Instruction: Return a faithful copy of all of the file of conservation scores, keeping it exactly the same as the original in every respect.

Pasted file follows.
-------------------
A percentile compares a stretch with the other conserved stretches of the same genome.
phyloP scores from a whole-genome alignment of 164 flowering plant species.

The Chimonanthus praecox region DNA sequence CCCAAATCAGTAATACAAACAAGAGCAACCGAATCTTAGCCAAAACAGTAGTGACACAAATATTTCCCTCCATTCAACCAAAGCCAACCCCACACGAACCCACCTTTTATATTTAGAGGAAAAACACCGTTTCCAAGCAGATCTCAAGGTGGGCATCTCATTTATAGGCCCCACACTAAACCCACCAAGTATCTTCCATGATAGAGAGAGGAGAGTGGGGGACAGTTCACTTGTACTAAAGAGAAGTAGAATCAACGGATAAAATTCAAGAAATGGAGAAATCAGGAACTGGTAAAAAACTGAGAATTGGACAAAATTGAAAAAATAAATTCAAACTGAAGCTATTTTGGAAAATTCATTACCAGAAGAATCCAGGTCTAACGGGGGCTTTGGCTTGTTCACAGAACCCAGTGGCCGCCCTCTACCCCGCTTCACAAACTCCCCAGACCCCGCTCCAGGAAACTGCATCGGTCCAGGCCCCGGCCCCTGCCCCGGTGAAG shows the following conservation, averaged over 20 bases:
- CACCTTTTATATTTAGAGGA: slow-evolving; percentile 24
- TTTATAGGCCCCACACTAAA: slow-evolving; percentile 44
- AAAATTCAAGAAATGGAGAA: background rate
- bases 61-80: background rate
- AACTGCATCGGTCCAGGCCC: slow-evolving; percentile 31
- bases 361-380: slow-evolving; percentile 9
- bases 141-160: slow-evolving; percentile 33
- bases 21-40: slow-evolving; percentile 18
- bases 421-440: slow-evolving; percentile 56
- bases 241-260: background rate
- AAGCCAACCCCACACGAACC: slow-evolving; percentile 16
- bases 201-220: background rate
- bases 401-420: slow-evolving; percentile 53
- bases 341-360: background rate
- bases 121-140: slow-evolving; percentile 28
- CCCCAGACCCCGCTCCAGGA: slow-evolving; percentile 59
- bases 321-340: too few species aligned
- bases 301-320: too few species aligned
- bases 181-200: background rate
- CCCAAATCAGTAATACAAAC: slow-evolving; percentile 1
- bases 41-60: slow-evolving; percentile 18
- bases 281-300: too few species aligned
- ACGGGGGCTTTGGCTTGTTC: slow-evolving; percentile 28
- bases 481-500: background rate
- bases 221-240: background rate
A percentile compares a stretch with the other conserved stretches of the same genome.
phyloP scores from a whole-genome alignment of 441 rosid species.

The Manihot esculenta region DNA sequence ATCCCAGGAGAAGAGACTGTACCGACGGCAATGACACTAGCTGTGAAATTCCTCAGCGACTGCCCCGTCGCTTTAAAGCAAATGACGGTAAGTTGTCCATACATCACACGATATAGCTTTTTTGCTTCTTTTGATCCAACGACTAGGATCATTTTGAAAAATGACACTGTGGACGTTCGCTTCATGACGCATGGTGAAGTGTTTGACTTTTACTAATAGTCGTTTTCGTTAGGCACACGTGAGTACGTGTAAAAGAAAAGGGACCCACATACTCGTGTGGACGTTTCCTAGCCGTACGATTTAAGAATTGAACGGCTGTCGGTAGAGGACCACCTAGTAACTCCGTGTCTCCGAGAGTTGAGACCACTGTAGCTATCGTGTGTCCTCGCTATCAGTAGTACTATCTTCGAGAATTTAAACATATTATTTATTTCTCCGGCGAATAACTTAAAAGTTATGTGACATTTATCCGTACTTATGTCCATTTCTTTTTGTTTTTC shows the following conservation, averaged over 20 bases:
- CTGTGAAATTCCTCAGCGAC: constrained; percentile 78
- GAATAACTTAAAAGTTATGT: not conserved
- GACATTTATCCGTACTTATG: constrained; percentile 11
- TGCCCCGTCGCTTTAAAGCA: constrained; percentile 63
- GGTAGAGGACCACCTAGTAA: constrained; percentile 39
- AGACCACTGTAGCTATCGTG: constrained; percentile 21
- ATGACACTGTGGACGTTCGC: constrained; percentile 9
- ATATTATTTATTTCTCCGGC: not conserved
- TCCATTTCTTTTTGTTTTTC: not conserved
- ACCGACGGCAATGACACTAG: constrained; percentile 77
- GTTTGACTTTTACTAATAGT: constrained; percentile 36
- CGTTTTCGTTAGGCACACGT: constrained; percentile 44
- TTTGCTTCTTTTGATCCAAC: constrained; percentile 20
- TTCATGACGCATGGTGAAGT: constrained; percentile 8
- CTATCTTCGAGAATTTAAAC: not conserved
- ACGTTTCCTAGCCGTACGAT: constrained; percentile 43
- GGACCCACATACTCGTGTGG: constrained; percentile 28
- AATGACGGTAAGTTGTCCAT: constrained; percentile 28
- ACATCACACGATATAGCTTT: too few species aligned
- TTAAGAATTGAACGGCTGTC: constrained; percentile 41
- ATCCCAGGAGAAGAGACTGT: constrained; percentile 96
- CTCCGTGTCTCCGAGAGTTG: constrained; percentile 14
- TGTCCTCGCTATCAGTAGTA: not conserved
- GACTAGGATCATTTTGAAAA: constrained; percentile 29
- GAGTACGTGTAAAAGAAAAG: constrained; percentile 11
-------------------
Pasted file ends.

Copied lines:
A percentile compares a stretch with the other conserved stretches of the same genome.
phyloP scores from a whole-genome alignment of 164 flowering plant species.

The Chimonanthus praecox region DNA sequence CCCAAATCAGTAATACAAACAAGAGCAACCGAATCTTAGCCAAAACAGTAGTGACACAAATATTTCCCTCCATTCAACCAAAGCCAACCCCACACGAACCCACCTTTTATATTTAGAGGAAAAACACCGTTTCCAAGCAGATCTCAAGGTGGGCATCTCATTTATAGGCCCCACACTAAACCCACCAAGTATCTTCCATGATAGAGAGAGGAGAGTGGGGGACAGTTCACTTGTACTAAAGAGAAGTAGAATCAACGGATAAAATTCAAGAAATGGAGAAATCAGGAACTGGTAAAAAACTGAGAATTGGACAAAATTGAAAAAATAAATTCAAACTGAAGCTATTTTGGAAAATTCATTACCAGAAGAATCCAGGTCTAACGGGGGCTTTGGCTTGTTCACAGAACCCAGTGGCCGCCCTCTACCCCGCTTCACAAACTCCCCAGACCCCGCTCCAGGAAACTGCATCGGTCCAGGCCCCGGCCCCTGCCCCGGTGAAG shows the following conservation, averaged over 20 bases:
- CACCTTTTATATTTAGAGGA: slow-evolving; percentile 24
- TTTATAGGCCCCACACTAAA: slow-evolving; percentile 44
- AAAATTCAAGAAATGGAGAA: background rate
- bases 61-80: background rate
- AACTGCATCGGTCCAGGCCC: slow-evolving; percentile 31
- bases 361-380: slow-evolving; percentile 9
- bases 141-160: slow-evolving; percentile 33
- bases 21-40: slow-evolving; percentile 18
- bases 421-440: slow-evolving; percentile 56
- bases 241-260: background rate
- AAGCCAACCCCACACGAACC: slow-evolving; percentile 16
- bases 201-220: background rate
- bases 401-420: slow-evolving; percentile 53
- bases 341-360: background rate
- bases 121-140: slow-evolving; percentile 28
- CCCCAGACCCCGCTCCAGGA: slow-evolving; percentile 59
- bases 321-340: too few species aligned
- bases 301-320: too few species aligned
- bases 181-200: background rate
- CCCAAATCAGTAATACAAAC: slow-evolving; percentile 1
- bases 41-60: slow-evolving; percentile 18
- bases 281-300: too few species aligned
- ACGGGGGCTTTGGCTTGTTC: slow-evolving; percentile 28
- bases 481-500: background rate
- bases 221-240: background rate
A percentile compares a stretch with the other conserved stretches of the same genome.
phyloP scores from a whole-genome alignment of 441 rosid species.

The Manihot esculenta region DNA sequence ATCCCAGGAGAAGAGACTGTACCGACGGCAATGACACTAGCTGTGAAATTCCTCAGCGACTGCCCCGTCGCTTTAAAGCAAATGACGGTAAGTTGTCCATACATCACACGATATAGCTTTTTTGCTTCTTTTGATCCAACGACTAGGATCATTTTGAAAAATGACACTGTGGACGTTCGCTTCATGACGCATGGTGAAGTGTTTGACTTTTACTAATAGTCGTTTTCGTTAGGCACACGTGAGTACGTGTAAAAGAAAAGGGACCCACATACTCGTGTGGACGTTTCCTAGCCGTACGATTTAAGAATTGAACGGCTGTCGGTAGAGGACCACCTAGTAACTCCGTGTCTCCGAGAGTTGAGACCACTGTAGCTATCGTGTGTCCTCGCTATCAGTAGTACTATCTTCGAGAATTTAAACATATTATTTATTTCTCCGGCGAATAACTTAAAAGTTATGTGACATTTATCCGTACTTATGTCCATTTCTTTTTGTTTTTC shows the following conservation, averaged over 20 bases:
- CTGTGAAATTCCTCAGCGAC: constrained; percentile 78
- GAATAACTTAAAAGTTATGT: not conserved
- GACATTTATCCGTACTTATG: constrained; percentile 11
- TGCCCCGTCGCTTTAAAGCA: constrained; percentile 63
- GGTAGAGGACCACCTAGTAA: constrained; percentile 39
- AGACCACTGTAGCTATCGTG: constrained; percentile 21
- ATGACACTGTGGACGTTCGC: constrained; percentile 9
- ATATTATTTATTTCTCCGGC: not conserved
- TCCATTTCTTTTTGTTTTTC: not conserved
- ACCGACGGCAATGACACTAG: constrained; percentile 77
- GTTTGACTTTTACTAATAGT: constrained; percentile 36
- CGTTTTCGTTAGGCACACGT: constrained; percentile 44
- TTTGCTTCTTTTGATCCAAC: constrained; percentile 20
- TTCATGACGCATGGTGAAGT: constrained; percentile 8
- CTATCTTCGAGAATTTAAAC: not conserved
- ACGTTTCCTAGCCGTACGAT: constrained; percentile 43
- GGACCCACATACTCGTGTGG: constrained; percentile 28
- AATGACGGTAAGTTGTCCAT: constrained; percentile 28
- ACATCACACGATATAGCTTT: too few species aligned
- TTAAGAATTGAACGGCTGTC: constrained; percentile 41
- ATCCCAGGAGAAGAGACTGT: constrained; percentile 96
- CTCCGTGTCTCCGAGAGTTG: constrained; percentile 14
- TGTCCTCGCTATCAGTAGTA: not conserved
- GACTAGGATCATTTTGAAAA: constrained; percentile 29
- GAGTACGTGTAAAAGAAAAG: constrained; percentile 11